In a Sow’s Ear 1-11-10 |

In a Sow’s Ear 1-11-10

Having never been chosen to serve on a jury, Gladys rather looked forward to a new experience. From a panel of 70 people, perhaps she would be selected? How to comply with the requirements of jury duty? That was the question. Let her count the ways.

Gladys lives on a small ranch a few miles out of town. To get to town at the proper time meant she had to rise from her slumber in the predawn, find her arms and legs and go plodding through the snow to feed the livestock in the dark.

Returning to the house, she donned suitably dignified attire for courtroom service. She pondered what probing questions might be asked and hoped she could respond intelligently. She allowed plenty of time to drive to the courthouse in town and parked in the handicapped spot (sometimes bad knees gives one a slight advantage when it comes to parking).

Bad knees, however, rule out speed or hurry in any form when faced with climbing four jillion steps to second floor. She was passed on the ascent by those with more limber limbs. At long last, Gladys reached the second level and entered the courtroom. Erected a hundred years ago the courthouse has an old-fashioned ambiance. The oaken woodwork has acquired a soft patina; the chairs are like theater seats – secured to the floor with plenty of leg room between rows. If you squint a little, you can almost see ghosts from olden times.

Once Gladys finally arrived at the stairs summit, she lined up behind others who were inscribing their signatures on the roster. Sven, the former (now retired) sheriff (Gladys has known for years) acted as overseer and reminded Gladys to put down how many miles, round trip, from her place to town.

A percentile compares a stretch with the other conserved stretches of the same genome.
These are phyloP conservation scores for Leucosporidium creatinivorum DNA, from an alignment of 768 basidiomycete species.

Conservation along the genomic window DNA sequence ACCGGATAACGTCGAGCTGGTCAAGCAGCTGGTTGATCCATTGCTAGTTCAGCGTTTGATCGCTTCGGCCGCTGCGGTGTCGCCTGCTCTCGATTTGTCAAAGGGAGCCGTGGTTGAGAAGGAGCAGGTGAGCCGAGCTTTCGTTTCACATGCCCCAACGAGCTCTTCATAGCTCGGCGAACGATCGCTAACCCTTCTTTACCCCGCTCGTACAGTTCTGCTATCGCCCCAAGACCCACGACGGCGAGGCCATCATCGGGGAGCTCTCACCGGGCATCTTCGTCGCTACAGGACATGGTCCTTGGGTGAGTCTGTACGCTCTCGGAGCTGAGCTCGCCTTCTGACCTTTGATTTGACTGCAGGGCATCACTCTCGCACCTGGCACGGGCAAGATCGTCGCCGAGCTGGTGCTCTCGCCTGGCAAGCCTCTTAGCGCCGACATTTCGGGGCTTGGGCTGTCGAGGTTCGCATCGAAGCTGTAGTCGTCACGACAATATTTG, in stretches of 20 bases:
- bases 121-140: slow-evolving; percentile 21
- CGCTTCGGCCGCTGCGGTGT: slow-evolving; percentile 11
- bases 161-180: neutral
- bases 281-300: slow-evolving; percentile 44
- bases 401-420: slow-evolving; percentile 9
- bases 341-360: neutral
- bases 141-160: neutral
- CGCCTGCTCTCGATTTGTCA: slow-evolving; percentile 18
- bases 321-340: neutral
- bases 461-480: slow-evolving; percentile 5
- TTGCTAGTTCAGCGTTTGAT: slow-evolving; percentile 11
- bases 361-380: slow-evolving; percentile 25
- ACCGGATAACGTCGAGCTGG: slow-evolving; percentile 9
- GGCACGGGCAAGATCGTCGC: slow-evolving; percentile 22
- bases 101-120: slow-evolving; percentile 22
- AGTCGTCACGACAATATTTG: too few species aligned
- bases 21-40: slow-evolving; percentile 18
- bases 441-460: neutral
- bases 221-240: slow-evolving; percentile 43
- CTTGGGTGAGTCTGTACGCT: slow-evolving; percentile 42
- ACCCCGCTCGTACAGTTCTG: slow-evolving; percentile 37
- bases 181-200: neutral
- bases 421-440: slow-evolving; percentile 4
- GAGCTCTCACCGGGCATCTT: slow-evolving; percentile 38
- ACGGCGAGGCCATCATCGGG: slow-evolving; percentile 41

“What for?” she murmured.

“Oh, you get paid mileage,” said Sven.

“How nice,” said Gladys and signed her name.

She took a seat in the front row. As is the case in church, there’s always a place up front since most people tend to cluster in the back of the room. Gladys, however, likes being close to the action. She gazed at the person on trial – a woman who sat next to a fellow, Gladys assumed was the woman’s lawyer. Other black-suited lawyers – a passel of four or five – stood about giving off vibes that seemed to proclaim they were in charge of the world and if Gladys was good, they’d let her live.  

Promptly at 8:45 a.m., the judge lifted his voice and in carrying tones thanked all for coming. Then he added that unfortunately, the lawyer in charge of half the case had suddenly taken sick and had to be driven post-haste to the hospital. Therefore the trial would be put off till May or June. And furthermore, there would not be a new panel of people. No, all present would be placed on “hold.” At 9 o’clock, the courtroom emptied of people. 

Gladys did not consider the trip a waste. Sven had told her she’d get paid mileage even though no trial had occurred. And while in town, she picked up some dog food and a sack of sweet feed for the horses. And treated herself to coffee and a cinnamon roll at the Java Joint.

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